Editor’s Note: U.S. 1 continues its search for the band to perform at the second annual U.S. 1 Breakdown Party, Friday, October 6, the grand finale of the Greater Princeton Chamber of Commerce Trade Fair at the Westin Forrestal. The public is invited — save the date. We like to call it Princeton’s biggest cocktail party!

The Princeton Public Library is breaking the proverbial silence of the library at the end of every month with “Unquiet Fridays,” events designed to purposely break the studious silence that usually characterizes the library’s community room. The final Friday in July was particularly unquiet, when 77 Le Sabre plugged in.

Front man Jim Santora describes the sound of 77 Le Sabre (77LS) as the “meshing of classic and modern rock.” Its myspace.com site describes them as rock/ grunge/classic rock. A mixture of REM, Pearl Jam, ACDC, and others, the band is an amalgam of many influences, just like its members.

One might not expect the men of 77LS to play the kind of music they do. They are all family men in their late 30s with their own varied careers in everything from medical finance to IT to truck driving. One is a paid firefighter. Yet they still find time to rehearse once a week, working together to create their own unique brand of original music.

Unlike a lot of musicians, Santora, 37, did not grow up in a music-centered household. While his mother, who works for a car dealership, and his father, who was a New Jersey state employee, were not unsupportive, they encouraged him to pursue athletics. Instead, Santora dreamed of becoming a DJ and indeed started his own DJ/ karaoke business when he graduated from high school. Years later, he moved into a house that had a chicken coop-cum-recording studio in the back yard.

He began jamming with acoustic guitar player Jason Mento (later of the Glassboro act, Storm). 77LS now features five musicians: Santora (vocals), Kurt Dillon (guitar and vocals), Paul Pernice (bass and vocals), James “Billy” Holmes (drums), and Ed Hermann (guitars and vocals). (Hermann’s wife, Jamie, is program coordinator/ technology training librarian at the Princeton Public Library.) The group has played many local venues including the Bridgewater Pub and the Pirate’s Den.

The band cites many musical influences, from REO Speedwagon to Dream Theater, and Santora especially likes progressive rock like King’s X and Drivin N Cryin, especially for the way those groups write their music. For artists like these, in every song, and even over the course of a record, there is a storyline. This approach to song writing inspired Santora during the work on the group’s first album, “Ride.” He took some older songs and reworked them to create tracks that tell a story, a sort of grunge-gestalt approach to album making. “It’s hard to write like that,” says Santora, who writes most of band’s lyrics, “but I’m still inspired.”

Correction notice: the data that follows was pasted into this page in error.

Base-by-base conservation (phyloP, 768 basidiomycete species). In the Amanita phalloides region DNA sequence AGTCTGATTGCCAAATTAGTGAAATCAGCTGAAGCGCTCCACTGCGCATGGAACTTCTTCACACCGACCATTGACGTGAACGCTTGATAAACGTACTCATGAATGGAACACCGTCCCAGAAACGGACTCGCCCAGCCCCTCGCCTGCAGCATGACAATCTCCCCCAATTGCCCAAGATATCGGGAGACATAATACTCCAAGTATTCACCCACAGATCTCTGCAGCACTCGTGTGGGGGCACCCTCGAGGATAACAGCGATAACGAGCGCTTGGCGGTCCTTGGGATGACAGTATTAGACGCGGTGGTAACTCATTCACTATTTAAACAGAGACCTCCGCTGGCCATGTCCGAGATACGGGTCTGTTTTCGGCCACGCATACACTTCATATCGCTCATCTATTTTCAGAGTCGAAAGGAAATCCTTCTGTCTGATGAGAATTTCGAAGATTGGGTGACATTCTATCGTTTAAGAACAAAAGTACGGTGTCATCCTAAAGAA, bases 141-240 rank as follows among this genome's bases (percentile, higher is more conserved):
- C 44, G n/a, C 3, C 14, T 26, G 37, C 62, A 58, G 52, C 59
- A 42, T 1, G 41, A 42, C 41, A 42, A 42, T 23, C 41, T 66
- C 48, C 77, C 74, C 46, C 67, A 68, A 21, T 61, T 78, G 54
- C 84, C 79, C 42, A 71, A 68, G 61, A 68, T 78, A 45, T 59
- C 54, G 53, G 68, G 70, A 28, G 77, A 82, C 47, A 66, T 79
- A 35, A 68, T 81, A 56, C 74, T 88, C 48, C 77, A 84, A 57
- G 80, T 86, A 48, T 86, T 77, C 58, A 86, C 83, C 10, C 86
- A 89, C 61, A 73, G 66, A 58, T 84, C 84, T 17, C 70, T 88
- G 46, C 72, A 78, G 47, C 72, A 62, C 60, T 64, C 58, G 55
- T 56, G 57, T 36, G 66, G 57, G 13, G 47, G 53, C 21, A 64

Listening to his show at the library, it is easy to see that the band is inspired by the music that they play. As my companions and I enter the show, already in full swing, Santora takes the time to explain the message behind the song, “Yearbook.” The song is about understanding the mistakes of youth, and the band pours their hearts into the performance. The audience is small — Unquiet Fridays are new at the PPL and just catching on — but appreciative, and the most enthusiastic audience members were certainly the band members’ own children, who danced and thrashed around, very happy to hear their dads acting like real rockers.

As 77LS works through its set list, mostly originals with a few covers here and there, the music attracts a few late diners from the square outside the Witherspoon Grill. Apparently, a diverse crowd is usual for the group. Santora explains that the younger kids who come out to see their shows appreciate the flashy guitar solos and progressive influences. The older concertgoers like the music because they grew up listening to a similar style of music. Santora recalls playing a show where 77LS was placed in between two screamo bands, and the audience was just as receptive to their more melodic, deliberate sound.

77LS isn’t slowing down any time soon. Santora describes a heavy playing schedule for the fall as the band continues on with their current radio push. While he doesn’t exactly expect “Ride” to go platinum, “we’d really like to open up for [a national act] as they come through,” says Santora.

Finally, I know you’ve been wondering: The name 77 Le Sabre comes from Santora’s first car. He bought it from his aunt when he was only 15, and could do little but dream of driving it for a full two years before he could get his license. Over 20 years later, Santora is realizing another dream with the other four members of 77LS.

77 LeSabre, www.myspace.com/77lesabre. Upcoming gigs:

Wednesday, August 23: 77LeSabre live at the BoDog Battle of the Bands, North Star Bar, 27th and Poplar streets, Philadelphia. Ticketweb.com or 866-468-7619.

Thursday, August 24: House of Blues, opening for TESLA, 801 Boardwalk, Atlantic City. 609-236-2583.

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